PARKSIDE SECONDARY School congratulates its largest graduation class in the last six years.
About 50 grads will walk across the stage and get their diplomas later this month.
That’s up from 44 grads last year, 40 grads in 2010, 27 grads in 2009, 24 in 2008, 20 in 2007, 12 in 2006, and the year before principal Louise Ormerod came to the school was three grads.
This is partly thanks to the closeness between students and staff and an increase in enrolment at the school, which has a cap of 120 on the number of students that can attend, leaving a waiting list of about 40, says Ormerod.
The cap covers all grades at the school, Grades 8 to 12, and has been there for a few years, she says.
The cap on students is due to space and size of the school and number of students for each teacher, says Ormerod.
“My teachers are only allowed to have a certain number [of students] in the classrooms,” she says, adding it’s for space reasons too.
Student to teacher ratio in the classroom is 18:1, and usually there are two adults in the classroom, a teacher and one worker.
But because the students work on self-paced programs, they can start at the school and graduate anytime through the year, she says.
“As soon as somebody leaves, I do have about 40 students [waitlisted] and one of those comes into that spot,” she says.
Those who do finish partway through the school year come back to graduate with their classmates.
The cap also helps so the staff and students don’t lose their closeness, she said.
“Right now we have the opportunity to be close to the students and the more students we have, I’m worried about losing that connectiveness, because the students and staff are quite connected,” she said about keeping student numbers capped.
There are different programs too: school completion which is students who aren’t able to complete a regular academic program and those who work at regular education ministry-designated courses and do have a regular graduation program, she explains, like Caledonia or any other school.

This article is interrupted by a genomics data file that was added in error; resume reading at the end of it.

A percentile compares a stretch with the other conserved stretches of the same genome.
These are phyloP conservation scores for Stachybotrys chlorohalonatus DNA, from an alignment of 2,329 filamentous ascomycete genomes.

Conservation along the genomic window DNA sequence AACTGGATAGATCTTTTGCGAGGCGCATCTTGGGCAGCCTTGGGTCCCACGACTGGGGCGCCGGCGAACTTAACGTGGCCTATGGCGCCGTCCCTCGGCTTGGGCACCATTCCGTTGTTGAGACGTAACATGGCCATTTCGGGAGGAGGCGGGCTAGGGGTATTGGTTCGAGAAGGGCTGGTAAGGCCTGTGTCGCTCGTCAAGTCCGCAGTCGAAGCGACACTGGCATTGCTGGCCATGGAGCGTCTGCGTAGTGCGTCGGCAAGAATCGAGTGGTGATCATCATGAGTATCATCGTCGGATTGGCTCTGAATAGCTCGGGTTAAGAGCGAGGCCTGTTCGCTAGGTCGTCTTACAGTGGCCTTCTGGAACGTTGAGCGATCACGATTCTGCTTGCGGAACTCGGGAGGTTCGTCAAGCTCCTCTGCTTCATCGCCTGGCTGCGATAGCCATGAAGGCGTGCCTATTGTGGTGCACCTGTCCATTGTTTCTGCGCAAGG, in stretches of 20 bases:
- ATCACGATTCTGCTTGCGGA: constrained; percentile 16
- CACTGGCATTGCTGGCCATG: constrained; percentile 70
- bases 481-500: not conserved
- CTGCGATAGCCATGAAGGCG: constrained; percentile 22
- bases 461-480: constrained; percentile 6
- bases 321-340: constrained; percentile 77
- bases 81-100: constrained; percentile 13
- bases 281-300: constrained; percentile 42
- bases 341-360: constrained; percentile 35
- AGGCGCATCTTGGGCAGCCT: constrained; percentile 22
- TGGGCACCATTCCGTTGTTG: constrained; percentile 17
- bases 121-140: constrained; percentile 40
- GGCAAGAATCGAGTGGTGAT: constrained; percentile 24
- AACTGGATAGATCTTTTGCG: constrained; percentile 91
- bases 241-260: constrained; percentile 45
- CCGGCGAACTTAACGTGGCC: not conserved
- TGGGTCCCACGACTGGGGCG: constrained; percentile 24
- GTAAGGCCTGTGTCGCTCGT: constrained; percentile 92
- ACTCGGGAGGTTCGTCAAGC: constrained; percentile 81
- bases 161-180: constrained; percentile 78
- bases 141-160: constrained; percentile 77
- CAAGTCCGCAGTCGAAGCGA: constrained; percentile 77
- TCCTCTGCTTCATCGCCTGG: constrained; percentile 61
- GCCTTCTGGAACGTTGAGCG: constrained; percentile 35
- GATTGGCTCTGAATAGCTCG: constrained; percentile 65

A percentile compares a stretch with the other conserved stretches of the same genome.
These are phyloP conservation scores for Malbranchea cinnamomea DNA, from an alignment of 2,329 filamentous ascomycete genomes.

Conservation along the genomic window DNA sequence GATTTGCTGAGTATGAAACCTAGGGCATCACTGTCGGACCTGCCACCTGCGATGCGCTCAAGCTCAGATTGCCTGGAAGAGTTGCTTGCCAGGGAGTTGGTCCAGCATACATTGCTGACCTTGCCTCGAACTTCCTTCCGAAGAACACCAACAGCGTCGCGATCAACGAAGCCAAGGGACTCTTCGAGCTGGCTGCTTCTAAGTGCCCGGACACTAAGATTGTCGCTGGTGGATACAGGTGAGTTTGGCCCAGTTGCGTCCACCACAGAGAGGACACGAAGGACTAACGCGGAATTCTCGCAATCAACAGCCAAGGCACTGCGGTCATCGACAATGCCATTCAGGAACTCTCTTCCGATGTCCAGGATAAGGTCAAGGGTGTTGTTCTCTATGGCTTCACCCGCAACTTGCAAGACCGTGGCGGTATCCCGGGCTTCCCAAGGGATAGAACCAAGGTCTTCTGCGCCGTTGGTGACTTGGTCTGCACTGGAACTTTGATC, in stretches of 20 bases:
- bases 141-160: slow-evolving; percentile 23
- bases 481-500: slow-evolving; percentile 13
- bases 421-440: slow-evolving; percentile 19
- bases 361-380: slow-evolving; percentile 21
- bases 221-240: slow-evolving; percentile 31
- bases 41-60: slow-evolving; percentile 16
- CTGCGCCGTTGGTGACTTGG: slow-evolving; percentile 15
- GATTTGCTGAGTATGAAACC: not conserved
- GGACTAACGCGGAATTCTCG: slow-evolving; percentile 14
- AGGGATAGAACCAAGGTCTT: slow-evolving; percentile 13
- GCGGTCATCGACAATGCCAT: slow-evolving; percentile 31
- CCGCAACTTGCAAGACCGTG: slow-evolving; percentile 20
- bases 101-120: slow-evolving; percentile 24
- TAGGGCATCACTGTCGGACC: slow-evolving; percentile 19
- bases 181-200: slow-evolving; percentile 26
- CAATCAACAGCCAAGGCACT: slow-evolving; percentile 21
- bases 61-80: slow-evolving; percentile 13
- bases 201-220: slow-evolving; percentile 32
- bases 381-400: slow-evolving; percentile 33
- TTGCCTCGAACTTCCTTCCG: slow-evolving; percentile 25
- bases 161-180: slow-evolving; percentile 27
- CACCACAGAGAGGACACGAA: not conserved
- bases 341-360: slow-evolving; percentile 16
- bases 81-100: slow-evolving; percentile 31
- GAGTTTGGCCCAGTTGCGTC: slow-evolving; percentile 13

School completion students don’t get a regular Dogwood, another word for diploma that’s used at Parkside, says Ormerod. But they do get a chance to take an adult grad program when they’re age 19 and older.
“It’s totally different, says Ormerod about the adult grad program.
“They would have to come back to school and work at regular courses but not as many as regular programs, so it’s taking into account life experience.”
This adult program is for students who want to go on to college, university, or trade school.
All students sign a contract and, together with a teacher, go over their education plan, which sorts out what they need to graduate, and then they sign the contact agreeing to that plan to do those courses, she explains.
“We just offer it (regular grad like Caledonia) in alternative ways,” she says.
The contract lets students take ownership of, and engagement in, their education, she says.
“It’s a self-paced program so we don’t have somebody standing in front of the class teaching all of the students. They’re working on individual courses and the teacher is there to support students,” she says, adding a youth worker is there too to also help or support.
So Parkside teachers have to be versatile.
“In their class, they need to be able to teach all the subject areas and we divide them into grades,” says Ormerod, adding that one teacher will be teaching, for example, Grade 10 so the majority of students will be Grade 10 and the teacher is able to offer math, sciences, socials, and English.
June 14 is graduation day where diplomas, scholarships and awards will be handed out to students dressed in their caps and gowns at the R.E.M. Lee Theatre.
Then in the evening they go to the college for a dinner and dance, which is their dry grad and prom all at once and parents are invited, says Ormerod.
Like other schools, the students still have exams in the weeks afterward.
This year’s valedictorian is Raylena Lacroix and the principal’s award winner is Jessica Miller.
Miller was chosen because she’s an overall student leader, says Ormerod.
“Whatever she does, I know she’ll certainly be directed to helping people,” she said, adding she wasn’t sure what Lacroix wanted to do, but knows both want to attend post-secondary school.